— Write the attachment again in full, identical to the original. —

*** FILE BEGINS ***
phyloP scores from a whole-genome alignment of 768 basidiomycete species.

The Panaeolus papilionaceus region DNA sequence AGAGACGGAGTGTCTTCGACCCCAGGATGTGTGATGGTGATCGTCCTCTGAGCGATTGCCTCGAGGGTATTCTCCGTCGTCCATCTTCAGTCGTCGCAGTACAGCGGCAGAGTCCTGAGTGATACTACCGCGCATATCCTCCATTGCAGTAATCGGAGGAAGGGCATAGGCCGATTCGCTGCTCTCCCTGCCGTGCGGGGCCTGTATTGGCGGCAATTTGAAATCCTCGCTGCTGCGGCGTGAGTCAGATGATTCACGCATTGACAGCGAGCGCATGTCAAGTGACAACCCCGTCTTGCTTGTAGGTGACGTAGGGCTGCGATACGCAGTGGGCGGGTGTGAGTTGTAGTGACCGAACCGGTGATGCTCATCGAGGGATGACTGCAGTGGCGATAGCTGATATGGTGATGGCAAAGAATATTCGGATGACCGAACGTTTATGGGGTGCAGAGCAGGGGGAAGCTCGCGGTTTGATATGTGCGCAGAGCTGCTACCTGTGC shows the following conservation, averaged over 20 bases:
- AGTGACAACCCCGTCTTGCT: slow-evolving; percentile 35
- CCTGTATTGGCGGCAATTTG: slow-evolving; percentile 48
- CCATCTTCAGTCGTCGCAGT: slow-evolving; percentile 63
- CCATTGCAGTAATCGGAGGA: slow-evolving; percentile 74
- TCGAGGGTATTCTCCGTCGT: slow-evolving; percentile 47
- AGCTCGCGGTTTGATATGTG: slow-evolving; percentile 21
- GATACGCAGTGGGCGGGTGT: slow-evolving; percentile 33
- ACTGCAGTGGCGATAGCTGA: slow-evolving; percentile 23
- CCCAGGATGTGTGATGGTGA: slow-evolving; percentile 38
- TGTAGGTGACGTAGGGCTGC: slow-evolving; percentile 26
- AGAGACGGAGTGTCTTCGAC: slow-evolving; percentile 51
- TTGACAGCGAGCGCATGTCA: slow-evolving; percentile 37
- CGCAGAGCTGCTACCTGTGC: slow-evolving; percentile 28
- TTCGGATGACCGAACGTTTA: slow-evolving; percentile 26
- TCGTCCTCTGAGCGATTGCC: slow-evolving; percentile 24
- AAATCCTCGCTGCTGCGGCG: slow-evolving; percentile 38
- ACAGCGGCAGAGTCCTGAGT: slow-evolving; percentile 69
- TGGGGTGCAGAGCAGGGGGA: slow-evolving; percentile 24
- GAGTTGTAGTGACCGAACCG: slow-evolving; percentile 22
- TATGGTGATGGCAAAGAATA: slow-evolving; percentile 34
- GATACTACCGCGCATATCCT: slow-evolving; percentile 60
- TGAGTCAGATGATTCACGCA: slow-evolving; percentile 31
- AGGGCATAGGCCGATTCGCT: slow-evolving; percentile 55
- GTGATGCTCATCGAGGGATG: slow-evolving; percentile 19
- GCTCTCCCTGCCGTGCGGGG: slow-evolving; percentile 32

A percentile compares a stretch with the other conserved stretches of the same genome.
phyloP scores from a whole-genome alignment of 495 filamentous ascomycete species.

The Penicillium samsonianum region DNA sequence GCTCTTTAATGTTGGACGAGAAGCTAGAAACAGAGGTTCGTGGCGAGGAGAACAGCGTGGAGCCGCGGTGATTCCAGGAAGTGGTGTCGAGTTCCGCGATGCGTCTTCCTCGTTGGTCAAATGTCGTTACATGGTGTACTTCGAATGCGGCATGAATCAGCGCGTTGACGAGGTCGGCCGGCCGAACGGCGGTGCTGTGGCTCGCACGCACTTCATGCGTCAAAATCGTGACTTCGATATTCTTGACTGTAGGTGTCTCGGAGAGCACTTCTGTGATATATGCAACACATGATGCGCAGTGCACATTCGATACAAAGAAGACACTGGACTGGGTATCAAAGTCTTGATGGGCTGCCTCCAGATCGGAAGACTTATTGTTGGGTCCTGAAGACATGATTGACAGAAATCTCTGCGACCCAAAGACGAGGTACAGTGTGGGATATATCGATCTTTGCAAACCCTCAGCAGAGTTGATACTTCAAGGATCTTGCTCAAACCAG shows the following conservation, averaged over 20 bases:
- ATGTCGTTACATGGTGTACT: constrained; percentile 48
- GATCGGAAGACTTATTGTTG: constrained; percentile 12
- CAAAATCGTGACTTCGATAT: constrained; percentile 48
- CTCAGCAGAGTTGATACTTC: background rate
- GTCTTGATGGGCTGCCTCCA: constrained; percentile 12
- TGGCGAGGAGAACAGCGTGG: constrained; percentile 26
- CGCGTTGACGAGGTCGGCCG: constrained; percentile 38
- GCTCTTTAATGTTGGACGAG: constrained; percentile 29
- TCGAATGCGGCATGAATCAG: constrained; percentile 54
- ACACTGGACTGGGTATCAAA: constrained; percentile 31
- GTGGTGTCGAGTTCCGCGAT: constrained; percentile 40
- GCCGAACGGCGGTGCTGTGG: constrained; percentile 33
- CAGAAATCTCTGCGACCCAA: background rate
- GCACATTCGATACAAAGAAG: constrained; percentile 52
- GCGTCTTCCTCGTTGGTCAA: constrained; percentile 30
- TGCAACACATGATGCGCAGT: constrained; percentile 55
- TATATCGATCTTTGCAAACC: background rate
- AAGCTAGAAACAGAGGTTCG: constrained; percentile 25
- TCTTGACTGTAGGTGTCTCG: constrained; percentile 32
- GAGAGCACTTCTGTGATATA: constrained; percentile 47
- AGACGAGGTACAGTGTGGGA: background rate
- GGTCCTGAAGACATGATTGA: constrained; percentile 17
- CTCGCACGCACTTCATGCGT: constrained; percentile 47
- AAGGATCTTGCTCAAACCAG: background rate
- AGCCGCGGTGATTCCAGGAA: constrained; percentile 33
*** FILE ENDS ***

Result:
phyloP scores from a whole-genome alignment of 768 basidiomycete species.

The Panaeolus papilionaceus region DNA sequence AGAGACGGAGTGTCTTCGACCCCAGGATGTGTGATGGTGATCGTCCTCTGAGCGATTGCCTCGAGGGTATTCTCCGTCGTCCATCTTCAGTCGTCGCAGTACAGCGGCAGAGTCCTGAGTGATACTACCGCGCATATCCTCCATTGCAGTAATCGGAGGAAGGGCATAGGCCGATTCGCTGCTCTCCCTGCCGTGCGGGGCCTGTATTGGCGGCAATTTGAAATCCTCGCTGCTGCGGCGTGAGTCAGATGATTCACGCATTGACAGCGAGCGCATGTCAAGTGACAACCCCGTCTTGCTTGTAGGTGACGTAGGGCTGCGATACGCAGTGGGCGGGTGTGAGTTGTAGTGACCGAACCGGTGATGCTCATCGAGGGATGACTGCAGTGGCGATAGCTGATATGGTGATGGCAAAGAATATTCGGATGACCGAACGTTTATGGGGTGCAGAGCAGGGGGAAGCTCGCGGTTTGATATGTGCGCAGAGCTGCTACCTGTGC shows the following conservation, averaged over 20 bases:
- AGTGACAACCCCGTCTTGCT: slow-evolving; percentile 35
- CCTGTATTGGCGGCAATTTG: slow-evolving; percentile 48
- CCATCTTCAGTCGTCGCAGT: slow-evolving; percentile 63
- CCATTGCAGTAATCGGAGGA: slow-evolving; percentile 74
- TCGAGGGTATTCTCCGTCGT: slow-evolving; percentile 47
- AGCTCGCGGTTTGATATGTG: slow-evolving; percentile 21
- GATACGCAGTGGGCGGGTGT: slow-evolving; percentile 33
- ACTGCAGTGGCGATAGCTGA: slow-evolving; percentile 23
- CCCAGGATGTGTGATGGTGA: slow-evolving; percentile 38
- TGTAGGTGACGTAGGGCTGC: slow-evolving; percentile 26
- AGAGACGGAGTGTCTTCGAC: slow-evolving; percentile 51
- TTGACAGCGAGCGCATGTCA: slow-evolving; percentile 37
- CGCAGAGCTGCTACCTGTGC: slow-evolving; percentile 28
- TTCGGATGACCGAACGTTTA: slow-evolving; percentile 26
- TCGTCCTCTGAGCGATTGCC: slow-evolving; percentile 24
- AAATCCTCGCTGCTGCGGCG: slow-evolving; percentile 38
- ACAGCGGCAGAGTCCTGAGT: slow-evolving; percentile 69
- TGGGGTGCAGAGCAGGGGGA: slow-evolving; percentile 24
- GAGTTGTAGTGACCGAACCG: slow-evolving; percentile 22
- TATGGTGATGGCAAAGAATA: slow-evolving; percentile 34
- GATACTACCGCGCATATCCT: slow-evolving; percentile 60
- TGAGTCAGATGATTCACGCA: slow-evolving; percentile 31
- AGGGCATAGGCCGATTCGCT: slow-evolving; percentile 55
- GTGATGCTCATCGAGGGATG: slow-evolving; percentile 19
- GCTCTCCCTGCCGTGCGGGG: slow-evolving; percentile 32

A percentile compares a stretch with the other conserved stretches of the same genome.
phyloP scores from a whole-genome alignment of 495 filamentous ascomycete species.

The Penicillium samsonianum region DNA sequence GCTCTTTAATGTTGGACGAGAAGCTAGAAACAGAGGTTCGTGGCGAGGAGAACAGCGTGGAGCCGCGGTGATTCCAGGAAGTGGTGTCGAGTTCCGCGATGCGTCTTCCTCGTTGGTCAAATGTCGTTACATGGTGTACTTCGAATGCGGCATGAATCAGCGCGTTGACGAGGTCGGCCGGCCGAACGGCGGTGCTGTGGCTCGCACGCACTTCATGCGTCAAAATCGTGACTTCGATATTCTTGACTGTAGGTGTCTCGGAGAGCACTTCTGTGATATATGCAACACATGATGCGCAGTGCACATTCGATACAAAGAAGACACTGGACTGGGTATCAAAGTCTTGATGGGCTGCCTCCAGATCGGAAGACTTATTGTTGGGTCCTGAAGACATGATTGACAGAAATCTCTGCGACCCAAAGACGAGGTACAGTGTGGGATATATCGATCTTTGCAAACCCTCAGCAGAGTTGATACTTCAAGGATCTTGCTCAAACCAG shows the following conservation, averaged over 20 bases:
- ATGTCGTTACATGGTGTACT: constrained; percentile 48
- GATCGGAAGACTTATTGTTG: constrained; percentile 12
- CAAAATCGTGACTTCGATAT: constrained; percentile 48
- CTCAGCAGAGTTGATACTTC: background rate
- GTCTTGATGGGCTGCCTCCA: constrained; percentile 12
- TGGCGAGGAGAACAGCGTGG: constrained; percentile 26
- CGCGTTGACGAGGTCGGCCG: constrained; percentile 38
- GCTCTTTAATGTTGGACGAG: constrained; percentile 29
- TCGAATGCGGCATGAATCAG: constrained; percentile 54
- ACACTGGACTGGGTATCAAA: constrained; percentile 31
- GTGGTGTCGAGTTCCGCGAT: constrained; percentile 40
- GCCGAACGGCGGTGCTGTGG: constrained; percentile 33
- CAGAAATCTCTGCGACCCAA: background rate
- GCACATTCGATACAAAGAAG: constrained; percentile 52
- GCGTCTTCCTCGTTGGTCAA: constrained; percentile 30
- TGCAACACATGATGCGCAGT: constrained; percentile 55
- TATATCGATCTTTGCAAACC: background rate
- AAGCTAGAAACAGAGGTTCG: constrained; percentile 25
- TCTTGACTGTAGGTGTCTCG: constrained; percentile 32
- GAGAGCACTTCTGTGATATA: constrained; percentile 47
- AGACGAGGTACAGTGTGGGA: background rate
- GGTCCTGAAGACATGATTGA: constrained; percentile 17
- CTCGCACGCACTTCATGCGT: constrained; percentile 47
- AAGGATCTTGCTCAAACCAG: background rate
- AGCCGCGGTGATTCCAGGAA: constrained; percentile 33